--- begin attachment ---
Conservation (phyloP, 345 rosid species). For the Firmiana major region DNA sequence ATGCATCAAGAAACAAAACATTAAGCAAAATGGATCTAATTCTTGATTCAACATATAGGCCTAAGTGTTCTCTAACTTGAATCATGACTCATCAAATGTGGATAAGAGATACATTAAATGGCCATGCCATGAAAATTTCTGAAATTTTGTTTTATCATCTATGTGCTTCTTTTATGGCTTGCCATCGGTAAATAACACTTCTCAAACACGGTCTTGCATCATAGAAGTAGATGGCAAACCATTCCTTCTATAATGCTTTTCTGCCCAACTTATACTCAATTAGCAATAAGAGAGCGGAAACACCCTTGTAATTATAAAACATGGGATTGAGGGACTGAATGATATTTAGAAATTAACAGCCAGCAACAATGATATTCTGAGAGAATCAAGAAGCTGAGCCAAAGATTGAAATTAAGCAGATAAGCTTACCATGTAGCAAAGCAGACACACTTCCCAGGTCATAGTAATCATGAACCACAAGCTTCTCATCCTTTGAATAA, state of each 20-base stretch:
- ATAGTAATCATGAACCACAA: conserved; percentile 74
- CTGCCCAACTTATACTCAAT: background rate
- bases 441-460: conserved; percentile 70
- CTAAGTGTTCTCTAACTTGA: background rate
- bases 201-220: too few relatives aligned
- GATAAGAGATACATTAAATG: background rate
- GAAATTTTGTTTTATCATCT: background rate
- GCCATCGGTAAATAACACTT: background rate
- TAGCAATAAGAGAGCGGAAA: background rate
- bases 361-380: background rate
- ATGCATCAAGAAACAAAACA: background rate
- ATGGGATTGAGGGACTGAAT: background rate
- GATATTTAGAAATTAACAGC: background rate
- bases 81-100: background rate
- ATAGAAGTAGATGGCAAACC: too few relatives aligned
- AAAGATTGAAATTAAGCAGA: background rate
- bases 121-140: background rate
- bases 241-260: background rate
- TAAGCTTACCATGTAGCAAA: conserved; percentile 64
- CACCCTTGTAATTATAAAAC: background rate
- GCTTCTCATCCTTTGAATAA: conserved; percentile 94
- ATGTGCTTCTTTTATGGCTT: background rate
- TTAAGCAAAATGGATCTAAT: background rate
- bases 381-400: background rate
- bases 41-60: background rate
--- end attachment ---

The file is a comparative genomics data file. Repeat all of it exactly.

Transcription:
Conservation (phyloP, 345 rosid species). For the Firmiana major region DNA sequence ATGCATCAAGAAACAAAACATTAAGCAAAATGGATCTAATTCTTGATTCAACATATAGGCCTAAGTGTTCTCTAACTTGAATCATGACTCATCAAATGTGGATAAGAGATACATTAAATGGCCATGCCATGAAAATTTCTGAAATTTTGTTTTATCATCTATGTGCTTCTTTTATGGCTTGCCATCGGTAAATAACACTTCTCAAACACGGTCTTGCATCATAGAAGTAGATGGCAAACCATTCCTTCTATAATGCTTTTCTGCCCAACTTATACTCAATTAGCAATAAGAGAGCGGAAACACCCTTGTAATTATAAAACATGGGATTGAGGGACTGAATGATATTTAGAAATTAACAGCCAGCAACAATGATATTCTGAGAGAATCAAGAAGCTGAGCCAAAGATTGAAATTAAGCAGATAAGCTTACCATGTAGCAAAGCAGACACACTTCCCAGGTCATAGTAATCATGAACCACAAGCTTCTCATCCTTTGAATAA, state of each 20-base stretch:
- ATAGTAATCATGAACCACAA: conserved; percentile 74
- CTGCCCAACTTATACTCAAT: background rate
- bases 441-460: conserved; percentile 70
- CTAAGTGTTCTCTAACTTGA: background rate
- bases 201-220: too few relatives aligned
- GATAAGAGATACATTAAATG: background rate
- GAAATTTTGTTTTATCATCT: background rate
- GCCATCGGTAAATAACACTT: background rate
- TAGCAATAAGAGAGCGGAAA: background rate
- bases 361-380: background rate
- ATGCATCAAGAAACAAAACA: background rate
- ATGGGATTGAGGGACTGAAT: background rate
- GATATTTAGAAATTAACAGC: background rate
- bases 81-100: background rate
- ATAGAAGTAGATGGCAAACC: too few relatives aligned
- AAAGATTGAAATTAAGCAGA: background rate
- bases 121-140: background rate
- bases 241-260: background rate
- TAAGCTTACCATGTAGCAAA: conserved; percentile 64
- CACCCTTGTAATTATAAAAC: background rate
- GCTTCTCATCCTTTGAATAA: conserved; percentile 94
- ATGTGCTTCTTTTATGGCTT: background rate
- TTAAGCAAAATGGATCTAAT: background rate
- bases 381-400: background rate
- bases 41-60: background rate